We Love the City

The monologue is my preferred method of discourse.

In Defence of the Comic Shop

Apparently feeling we haven’t had a real good comic-blog-controversy lately, Augie De Blieck tells us why we should stop going to the comic store and buying monthly comics.

The underlying point of the essay is hardly controversial: Too many people buy too many comics out of habit, not because they particularly enjoy them. I can get behind that.

But the financial aspect is slightly out of whack. Trade paperbacks are cheaper than monthlies because the monthlies pay for most of the content. Stop publishing the monthlies, and trades won’t remain so cheap; either they’ll become more expensive, or the monthlies will be replaced with hardcovers.

Shopping entirely online isn’t necessarily a great option. For one thing, it means lots of money for giant corporations with little customer service or any sort of investment in the community, something I dislike on general principle. I order from Amazon sometimes, but I certainly wouldn’t want it to be my only option.

Online ordering also cuts down on the great art of browsing. Buying online can be quick and easy, but it’s best for times when you know exactly what you want. Only an actual, physical store can provide the great discovery of finding a book on the shelf or rack that looks really cool. Or even thinking “That book sounds kind of interesting, but I’d like to take a look at it before I buy.”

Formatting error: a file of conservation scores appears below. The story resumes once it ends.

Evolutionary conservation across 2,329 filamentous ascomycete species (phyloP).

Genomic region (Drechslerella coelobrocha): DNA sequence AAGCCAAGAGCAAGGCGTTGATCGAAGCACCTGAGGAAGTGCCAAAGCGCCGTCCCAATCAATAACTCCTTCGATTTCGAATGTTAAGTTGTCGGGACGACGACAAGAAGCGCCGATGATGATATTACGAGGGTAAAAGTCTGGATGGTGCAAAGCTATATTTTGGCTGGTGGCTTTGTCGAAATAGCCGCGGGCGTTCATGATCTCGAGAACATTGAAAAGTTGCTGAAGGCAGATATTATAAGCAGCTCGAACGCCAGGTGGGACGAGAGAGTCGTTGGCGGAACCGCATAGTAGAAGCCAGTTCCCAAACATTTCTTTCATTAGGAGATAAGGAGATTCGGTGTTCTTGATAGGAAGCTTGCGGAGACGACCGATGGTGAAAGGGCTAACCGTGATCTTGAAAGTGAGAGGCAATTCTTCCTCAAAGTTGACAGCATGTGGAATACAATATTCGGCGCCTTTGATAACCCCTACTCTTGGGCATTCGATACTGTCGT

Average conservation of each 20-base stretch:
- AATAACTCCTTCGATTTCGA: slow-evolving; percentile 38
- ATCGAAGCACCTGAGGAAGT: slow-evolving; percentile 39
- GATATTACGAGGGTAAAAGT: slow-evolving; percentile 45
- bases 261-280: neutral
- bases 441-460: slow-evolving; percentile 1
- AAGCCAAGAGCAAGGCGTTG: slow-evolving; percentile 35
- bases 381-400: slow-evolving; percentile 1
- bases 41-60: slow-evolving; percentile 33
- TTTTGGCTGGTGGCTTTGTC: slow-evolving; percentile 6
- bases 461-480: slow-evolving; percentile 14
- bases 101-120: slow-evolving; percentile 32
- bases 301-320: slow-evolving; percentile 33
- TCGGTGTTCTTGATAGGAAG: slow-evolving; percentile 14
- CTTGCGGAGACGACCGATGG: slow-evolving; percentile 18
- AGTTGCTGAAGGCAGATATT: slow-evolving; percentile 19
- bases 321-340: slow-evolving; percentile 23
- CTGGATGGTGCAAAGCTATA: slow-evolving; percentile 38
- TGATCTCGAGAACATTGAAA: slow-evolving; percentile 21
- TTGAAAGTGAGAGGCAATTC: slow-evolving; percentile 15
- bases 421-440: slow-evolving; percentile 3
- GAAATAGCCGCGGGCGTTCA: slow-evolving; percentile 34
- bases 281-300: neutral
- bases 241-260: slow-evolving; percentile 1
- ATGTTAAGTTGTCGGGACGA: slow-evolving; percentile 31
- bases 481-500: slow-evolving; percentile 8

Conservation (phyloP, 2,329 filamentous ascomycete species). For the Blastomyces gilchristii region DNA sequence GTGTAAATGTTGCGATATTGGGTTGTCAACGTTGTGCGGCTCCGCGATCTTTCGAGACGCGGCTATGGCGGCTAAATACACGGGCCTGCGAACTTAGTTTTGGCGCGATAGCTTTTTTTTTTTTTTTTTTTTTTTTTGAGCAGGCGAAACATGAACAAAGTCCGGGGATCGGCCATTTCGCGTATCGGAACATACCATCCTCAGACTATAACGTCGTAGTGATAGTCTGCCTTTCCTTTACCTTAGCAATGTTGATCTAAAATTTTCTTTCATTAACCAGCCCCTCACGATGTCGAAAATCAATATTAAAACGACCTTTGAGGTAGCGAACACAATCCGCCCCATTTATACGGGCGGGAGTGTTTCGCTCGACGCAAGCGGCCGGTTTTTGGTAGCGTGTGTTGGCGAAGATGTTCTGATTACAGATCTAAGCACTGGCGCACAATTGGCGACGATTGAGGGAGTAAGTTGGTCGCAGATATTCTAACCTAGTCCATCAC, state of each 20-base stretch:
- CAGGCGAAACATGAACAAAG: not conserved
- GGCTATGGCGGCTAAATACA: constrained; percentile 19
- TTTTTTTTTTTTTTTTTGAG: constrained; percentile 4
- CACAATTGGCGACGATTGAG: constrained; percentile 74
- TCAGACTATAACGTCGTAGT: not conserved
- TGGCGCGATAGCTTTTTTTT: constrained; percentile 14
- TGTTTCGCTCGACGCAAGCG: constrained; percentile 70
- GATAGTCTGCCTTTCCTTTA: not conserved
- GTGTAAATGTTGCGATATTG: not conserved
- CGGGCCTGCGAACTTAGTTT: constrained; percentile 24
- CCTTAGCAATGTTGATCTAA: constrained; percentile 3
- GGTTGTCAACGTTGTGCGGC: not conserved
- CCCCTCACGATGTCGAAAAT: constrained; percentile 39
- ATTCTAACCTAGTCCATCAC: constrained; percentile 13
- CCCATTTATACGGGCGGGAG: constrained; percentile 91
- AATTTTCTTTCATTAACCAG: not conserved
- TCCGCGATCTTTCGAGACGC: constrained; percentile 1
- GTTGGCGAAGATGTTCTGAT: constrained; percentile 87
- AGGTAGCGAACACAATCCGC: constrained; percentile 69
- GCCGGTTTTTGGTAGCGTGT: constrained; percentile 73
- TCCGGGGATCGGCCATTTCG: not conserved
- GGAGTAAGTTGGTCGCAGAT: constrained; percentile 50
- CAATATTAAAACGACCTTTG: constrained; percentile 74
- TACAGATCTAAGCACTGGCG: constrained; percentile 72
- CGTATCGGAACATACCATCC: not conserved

De Blieck acknowledges this point to some extent:

Go to your local comic shop and see if those two books are currently in stock. I’d say you have a pretty good chance of the X-Men title being on a shelf somewhere. I wouldn’t lay any bets on a random “Asterix” volume haunting the same bookshelves. And even if your retailer stocked “Asterix,” would that particular one be on the shelf?

There’s one awesome store in Toronto that would almost certainly have those books, and another pretty good store that might.

Of course, many stores aren’t very good at all. If my choice was between online shopping and a physical store that only sold Marvel and DC books, I’d probably go online, too. But that’s an argument in favour of more good comic stores, or at least one opposed to crappy stores.

There’s absolutely no better place to buy comics than a good comic book store.